Latin/Corpus Humanum Lesson 2

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Salvēte omnēs! Welcome back to Latin for Wikiversity. Here you can peruse a new lesson in Latin, in a simple format. If you would like to catch up, you can find a directory of lessons, a classified vocabulary list, and Memrise courses at the links on the right.

This week we continue with the parts of the body, introducing new vocabulary. These medical words and others like them are proof that Latin is, indeed, used in every language. Since Latin and Greek were the languages used in scientific nomenclature, wherever medicine and modern science are practiced by those educated in these disciplines, Latin and Greek loanwords exist in the languages. Yet another powerful argument for having a Latin course: it helps enormously with developing the specialized vocabulary needed for scientific professions!

New Vocabulary[edit]

Latin English Audio (Classical) Notes
tālus, i ankle
umerus, i (humerus in late Latin) shoulder, upper arm
collum, i (cervix, cervicis, m.) neck
cubitum, i elbow
tergum, i back
sanguis, sanguinis (m.) blood, family
cor, cordis (cordium, but corda nom. and acc. pl.) (n.) heart
pectus, pectoris (n.) chest
dēns, dentis, dentium (m.) tooth, tusk
frōns, frontis, frontium (f.) forehead, brow, front
pollex, pollicis (m.) thumb (big toe)
os, ossis, ossium (n.) bone
genū, genūs (n.) knee
 
dexter, dextera, dexterum (dexter, dextra, dextrum) right, on the right dextera (dextra) and sinistra are sometimes used without manus to mean right or left hand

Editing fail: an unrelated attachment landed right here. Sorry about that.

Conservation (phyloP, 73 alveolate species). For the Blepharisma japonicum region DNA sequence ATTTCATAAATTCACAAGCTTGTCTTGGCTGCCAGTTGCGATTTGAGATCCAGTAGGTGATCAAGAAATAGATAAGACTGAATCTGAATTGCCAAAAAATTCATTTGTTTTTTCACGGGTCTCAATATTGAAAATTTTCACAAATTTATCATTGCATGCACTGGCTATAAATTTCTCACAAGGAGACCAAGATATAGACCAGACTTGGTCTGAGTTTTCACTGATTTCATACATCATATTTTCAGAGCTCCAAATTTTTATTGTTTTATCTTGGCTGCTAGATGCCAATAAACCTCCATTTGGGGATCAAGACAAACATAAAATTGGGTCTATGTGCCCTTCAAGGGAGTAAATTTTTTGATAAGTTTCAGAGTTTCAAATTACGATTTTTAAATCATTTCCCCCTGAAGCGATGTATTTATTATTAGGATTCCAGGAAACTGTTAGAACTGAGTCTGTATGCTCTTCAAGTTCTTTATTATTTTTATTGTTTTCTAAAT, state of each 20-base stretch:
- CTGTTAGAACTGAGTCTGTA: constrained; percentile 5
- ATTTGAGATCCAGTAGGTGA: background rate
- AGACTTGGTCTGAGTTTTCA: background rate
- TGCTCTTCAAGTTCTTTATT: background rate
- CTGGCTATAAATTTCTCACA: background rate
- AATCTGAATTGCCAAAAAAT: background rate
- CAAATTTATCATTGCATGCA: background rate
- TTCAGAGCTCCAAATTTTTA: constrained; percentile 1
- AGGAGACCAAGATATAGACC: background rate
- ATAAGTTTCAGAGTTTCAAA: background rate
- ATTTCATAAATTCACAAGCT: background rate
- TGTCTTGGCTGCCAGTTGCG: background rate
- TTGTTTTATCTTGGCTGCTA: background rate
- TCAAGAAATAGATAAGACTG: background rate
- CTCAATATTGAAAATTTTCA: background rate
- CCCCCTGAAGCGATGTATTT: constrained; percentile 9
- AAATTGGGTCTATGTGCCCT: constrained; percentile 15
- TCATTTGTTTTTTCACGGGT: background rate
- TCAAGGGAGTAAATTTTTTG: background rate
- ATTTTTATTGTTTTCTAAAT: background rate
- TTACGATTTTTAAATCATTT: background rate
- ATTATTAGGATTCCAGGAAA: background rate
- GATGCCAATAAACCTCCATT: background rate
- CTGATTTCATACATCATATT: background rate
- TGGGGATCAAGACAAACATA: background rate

sinister, sinistra, sinistrum left, on the left
cadō, cadere, cecidī, cāsus, 3 fall

New Sentences[edit]

Latin English Notes
Umerus dexter, cubitum dexterum, manūs dextera Right shoulder, right elbow, right hand.
Tālus sinister, genū sinistrum, manūs sinistra Left ankle, left knee, left hand.
In genua cadit. He falls onto his knees.
In tergum cadit. He falls onto his back.
Frōns mea dolet. My forehead hurts.
Injūriam in fronte habeō. I have an injury on my forehead.
Dux impetum a tergō facit. The general makes an attack from the back.
Equus longum collum habet. The horse has a long neck.
Cor ejus(eius) valet. His heart is strong/healthy.
Pectus meum dolet. My chest hurts.
Cor in sinistrā parte pectoris est. The heart is on the left side of the chest.
Os Lūciae fractum est, nōn ōs. Lucia’s bone is broken, not her mouth. cf os, ossis “bone” with ōs, oris, “mouth.” Both are neuter 3rd declension nouns.
Quot ossa sunt in corpore humanō? How many bones are in the human body?
Dēns meus dolet. My tooth hurts.
Dentēs lavō. I brush my teeth.
Sanguis ruber est. Blood is red.
Sanguine conjūnctī sumus. We are relatives by blood.
Pollice versō. Thumb turned, thumbs down The sign to kill a losing gladiator  
Sursum corda. Lift up your hearts; lit. hearts lifted

Practice[edit]

Practice and learn the words and phrases in this lesson
Step one First learn the words using this lesson:
Step two Next try learning and writing the sentencing using this:
Note that the Memrise stage covers the content for all lessons in each stage.
If you are skipping previous stages you may need to manually "ignore" the words in previous levels (use the 'select all' function)

I hope you have enjoyed this lesson. As always, we welcome comments or questions on the talk page. Next we’ll begin the perfect tense. Valēte!